During audit planning the auditor considers what would make financial information to be materially misstated. The management of the organization may provide the auditor with guidelines in making judgments on misstatements. An auditor can perform an audit on a sample of financials statements. Materiality judgment is based on the opinion of a reasonable person that the omission or misstatement of an item in a financial report is material if, in the light of surrounding circumstances, the magnitude of the item would have influenced his decision. In making material judgment, many auditors prefer to assign numerical estimates to specific amounts or transactions.

There are different approaches that auditors use to decide on whether certain financial or non financial information is material. These approaches include: judgmental, ratio and formula which are based on factors such as cost, analytical procedures results, use of account data and consequences of misstatements for other purposes. Material misstatement based on quantitative approaches may be influenced depending on the auditor’s professional judgment on the possible effect of qualitative factors. In addition, an auditor will consider the facts that are material to users based on the information needs of users in a group. This means that the possible effect of a misstatement on information needs of just an individual is not considered since, individuals have varying needs.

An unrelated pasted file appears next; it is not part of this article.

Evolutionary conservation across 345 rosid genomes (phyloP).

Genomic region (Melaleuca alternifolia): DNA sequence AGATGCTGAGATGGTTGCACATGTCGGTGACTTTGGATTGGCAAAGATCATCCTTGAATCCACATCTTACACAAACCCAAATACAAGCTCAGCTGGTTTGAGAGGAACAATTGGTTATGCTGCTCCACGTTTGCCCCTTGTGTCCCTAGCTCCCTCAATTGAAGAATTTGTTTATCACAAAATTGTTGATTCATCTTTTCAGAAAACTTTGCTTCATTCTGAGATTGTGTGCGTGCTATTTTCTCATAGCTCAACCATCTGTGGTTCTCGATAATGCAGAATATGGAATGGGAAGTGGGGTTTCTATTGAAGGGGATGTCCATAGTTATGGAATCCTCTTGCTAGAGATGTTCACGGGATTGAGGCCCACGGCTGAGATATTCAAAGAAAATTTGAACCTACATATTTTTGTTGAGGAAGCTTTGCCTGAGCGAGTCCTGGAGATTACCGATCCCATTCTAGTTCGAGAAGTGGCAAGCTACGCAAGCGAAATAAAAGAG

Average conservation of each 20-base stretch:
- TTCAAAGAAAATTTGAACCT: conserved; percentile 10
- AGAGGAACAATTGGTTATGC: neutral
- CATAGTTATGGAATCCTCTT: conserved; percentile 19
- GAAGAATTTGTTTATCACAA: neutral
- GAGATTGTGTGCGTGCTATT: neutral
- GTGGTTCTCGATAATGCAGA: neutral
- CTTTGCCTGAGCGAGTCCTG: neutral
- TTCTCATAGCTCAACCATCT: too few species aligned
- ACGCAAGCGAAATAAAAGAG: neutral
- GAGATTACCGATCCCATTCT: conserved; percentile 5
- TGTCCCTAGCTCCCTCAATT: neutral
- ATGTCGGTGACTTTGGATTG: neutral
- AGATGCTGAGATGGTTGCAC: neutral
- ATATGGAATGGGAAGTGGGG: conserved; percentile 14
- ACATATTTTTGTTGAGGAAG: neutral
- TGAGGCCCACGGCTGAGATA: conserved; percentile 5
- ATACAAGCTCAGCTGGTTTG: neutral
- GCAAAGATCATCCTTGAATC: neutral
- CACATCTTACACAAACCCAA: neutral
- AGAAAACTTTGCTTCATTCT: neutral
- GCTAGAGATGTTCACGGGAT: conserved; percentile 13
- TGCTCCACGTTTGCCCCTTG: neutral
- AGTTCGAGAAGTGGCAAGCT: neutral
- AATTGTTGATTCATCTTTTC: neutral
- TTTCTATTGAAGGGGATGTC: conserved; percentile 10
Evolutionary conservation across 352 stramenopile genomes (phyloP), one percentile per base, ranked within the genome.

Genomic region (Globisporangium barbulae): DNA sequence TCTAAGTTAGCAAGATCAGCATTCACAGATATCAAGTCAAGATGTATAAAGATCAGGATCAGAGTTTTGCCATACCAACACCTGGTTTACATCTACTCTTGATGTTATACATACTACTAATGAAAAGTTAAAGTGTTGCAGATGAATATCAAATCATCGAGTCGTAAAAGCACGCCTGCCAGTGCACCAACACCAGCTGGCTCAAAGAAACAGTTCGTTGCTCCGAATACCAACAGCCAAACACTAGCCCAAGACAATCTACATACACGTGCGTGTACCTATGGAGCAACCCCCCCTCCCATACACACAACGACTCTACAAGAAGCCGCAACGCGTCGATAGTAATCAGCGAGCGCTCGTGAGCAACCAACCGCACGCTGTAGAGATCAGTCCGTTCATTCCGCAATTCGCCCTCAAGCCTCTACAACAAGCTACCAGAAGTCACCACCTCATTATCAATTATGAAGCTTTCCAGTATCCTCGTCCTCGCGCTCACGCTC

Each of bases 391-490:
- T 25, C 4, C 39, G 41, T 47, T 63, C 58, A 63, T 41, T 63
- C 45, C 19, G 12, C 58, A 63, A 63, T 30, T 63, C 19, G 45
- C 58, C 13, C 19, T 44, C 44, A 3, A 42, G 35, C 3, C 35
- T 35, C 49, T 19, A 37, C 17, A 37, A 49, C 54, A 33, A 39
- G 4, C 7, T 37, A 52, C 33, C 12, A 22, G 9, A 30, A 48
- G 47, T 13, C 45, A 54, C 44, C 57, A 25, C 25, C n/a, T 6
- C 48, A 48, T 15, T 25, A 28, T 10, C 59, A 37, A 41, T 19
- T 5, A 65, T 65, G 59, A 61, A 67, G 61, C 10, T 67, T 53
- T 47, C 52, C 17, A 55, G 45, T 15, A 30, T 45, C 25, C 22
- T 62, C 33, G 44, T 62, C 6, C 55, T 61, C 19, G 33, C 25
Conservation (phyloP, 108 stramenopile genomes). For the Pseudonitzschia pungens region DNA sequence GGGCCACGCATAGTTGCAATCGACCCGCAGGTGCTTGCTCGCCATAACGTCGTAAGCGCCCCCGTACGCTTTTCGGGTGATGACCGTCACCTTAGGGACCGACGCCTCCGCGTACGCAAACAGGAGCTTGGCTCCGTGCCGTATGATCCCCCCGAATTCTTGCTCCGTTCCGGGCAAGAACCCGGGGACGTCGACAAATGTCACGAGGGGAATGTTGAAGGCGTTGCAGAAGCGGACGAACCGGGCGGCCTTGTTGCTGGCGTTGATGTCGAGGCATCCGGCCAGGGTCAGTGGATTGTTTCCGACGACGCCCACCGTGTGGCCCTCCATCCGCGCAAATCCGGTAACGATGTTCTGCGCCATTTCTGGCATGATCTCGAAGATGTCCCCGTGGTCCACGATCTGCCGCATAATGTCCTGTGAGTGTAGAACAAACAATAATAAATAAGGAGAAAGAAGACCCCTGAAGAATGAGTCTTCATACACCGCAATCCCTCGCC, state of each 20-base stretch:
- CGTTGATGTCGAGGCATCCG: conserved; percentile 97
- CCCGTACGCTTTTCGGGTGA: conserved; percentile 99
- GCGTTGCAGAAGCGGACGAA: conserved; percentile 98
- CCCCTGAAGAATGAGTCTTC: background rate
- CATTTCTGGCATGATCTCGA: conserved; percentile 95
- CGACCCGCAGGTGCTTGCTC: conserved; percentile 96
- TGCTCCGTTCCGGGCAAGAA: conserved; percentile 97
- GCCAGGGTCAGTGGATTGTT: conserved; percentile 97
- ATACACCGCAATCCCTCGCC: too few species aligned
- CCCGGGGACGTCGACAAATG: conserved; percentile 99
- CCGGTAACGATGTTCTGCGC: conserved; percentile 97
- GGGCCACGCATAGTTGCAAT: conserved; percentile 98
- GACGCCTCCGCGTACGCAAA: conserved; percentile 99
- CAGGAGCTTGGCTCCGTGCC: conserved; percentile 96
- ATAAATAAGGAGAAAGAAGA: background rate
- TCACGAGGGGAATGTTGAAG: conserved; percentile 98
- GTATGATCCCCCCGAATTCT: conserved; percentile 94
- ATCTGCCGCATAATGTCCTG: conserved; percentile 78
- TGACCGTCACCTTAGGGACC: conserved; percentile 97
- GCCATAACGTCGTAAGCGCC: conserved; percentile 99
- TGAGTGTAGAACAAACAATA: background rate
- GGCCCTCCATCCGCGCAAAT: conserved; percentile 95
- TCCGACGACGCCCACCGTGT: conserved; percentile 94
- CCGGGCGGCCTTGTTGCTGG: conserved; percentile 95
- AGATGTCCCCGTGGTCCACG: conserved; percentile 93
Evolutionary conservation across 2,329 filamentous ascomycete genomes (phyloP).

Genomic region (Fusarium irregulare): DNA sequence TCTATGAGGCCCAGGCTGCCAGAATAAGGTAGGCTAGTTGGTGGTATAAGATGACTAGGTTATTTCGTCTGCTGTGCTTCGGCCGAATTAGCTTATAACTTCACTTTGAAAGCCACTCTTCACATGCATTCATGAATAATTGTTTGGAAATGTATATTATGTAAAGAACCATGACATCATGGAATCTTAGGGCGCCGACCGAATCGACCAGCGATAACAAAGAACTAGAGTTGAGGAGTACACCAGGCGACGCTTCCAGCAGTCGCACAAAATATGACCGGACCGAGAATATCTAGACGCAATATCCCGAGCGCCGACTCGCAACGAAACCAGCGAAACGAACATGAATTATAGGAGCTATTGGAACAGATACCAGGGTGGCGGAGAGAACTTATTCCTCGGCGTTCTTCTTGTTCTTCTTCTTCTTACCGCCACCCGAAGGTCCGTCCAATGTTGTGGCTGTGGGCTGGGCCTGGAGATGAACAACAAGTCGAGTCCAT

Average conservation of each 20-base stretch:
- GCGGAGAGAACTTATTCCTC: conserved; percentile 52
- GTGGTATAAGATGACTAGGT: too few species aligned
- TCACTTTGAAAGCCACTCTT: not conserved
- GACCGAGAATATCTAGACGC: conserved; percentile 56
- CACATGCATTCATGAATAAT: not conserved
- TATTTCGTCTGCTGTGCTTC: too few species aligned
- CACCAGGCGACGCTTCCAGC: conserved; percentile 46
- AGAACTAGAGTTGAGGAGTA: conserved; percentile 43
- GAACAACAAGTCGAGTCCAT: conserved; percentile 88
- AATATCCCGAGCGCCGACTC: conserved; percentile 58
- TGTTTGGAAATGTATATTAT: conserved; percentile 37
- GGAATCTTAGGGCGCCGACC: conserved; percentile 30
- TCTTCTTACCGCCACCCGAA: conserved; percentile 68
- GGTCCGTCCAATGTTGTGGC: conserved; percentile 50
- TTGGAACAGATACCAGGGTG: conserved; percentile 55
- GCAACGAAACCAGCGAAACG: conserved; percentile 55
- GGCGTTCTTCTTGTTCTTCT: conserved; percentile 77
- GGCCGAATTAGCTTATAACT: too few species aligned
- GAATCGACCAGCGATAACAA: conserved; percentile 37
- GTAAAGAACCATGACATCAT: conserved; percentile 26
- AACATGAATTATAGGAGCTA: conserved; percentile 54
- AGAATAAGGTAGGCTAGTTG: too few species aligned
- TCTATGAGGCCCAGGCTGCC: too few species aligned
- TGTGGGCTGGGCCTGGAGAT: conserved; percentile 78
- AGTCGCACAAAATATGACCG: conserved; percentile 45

In making materiality judgments, auditors often use twelve qualitative factors. These qualitative factors include: possible effects of projected earnings misstatements, likelihood of earnings management, existence of restrictive debt covenants, possible effects of share price misstatements, likelihood of financial statement fraud, potential business combinations (mergers and acquisitions), imminent public stock offering, detection of fraud or fraud symptoms in periods, risk of litigation, inadequate and ineffective audit committee and lack of vigilant board of directors (Rezaee et al 246).

Materiality judgment is made in the light of existing circumstances affected by size or and nature of the misstatements. An auditor issues an audit opinion based on materiality and audit risks concepts. In giving an opinion, an auditor states whether the financial statements present a ‘true and fair view’ in all material respects, the financial position, results of operations and cash flows in conformity with Generally Accepted Accounting Principles (GAAP). To maintain investors and creditors confidence on financial reporting process of an organization, sound materiality judgment is essential. Audit risk is defined in the context of materiality since it is the risk that an auditor will issue an inappropriate or unqualified audit report on materially misstated financial statements.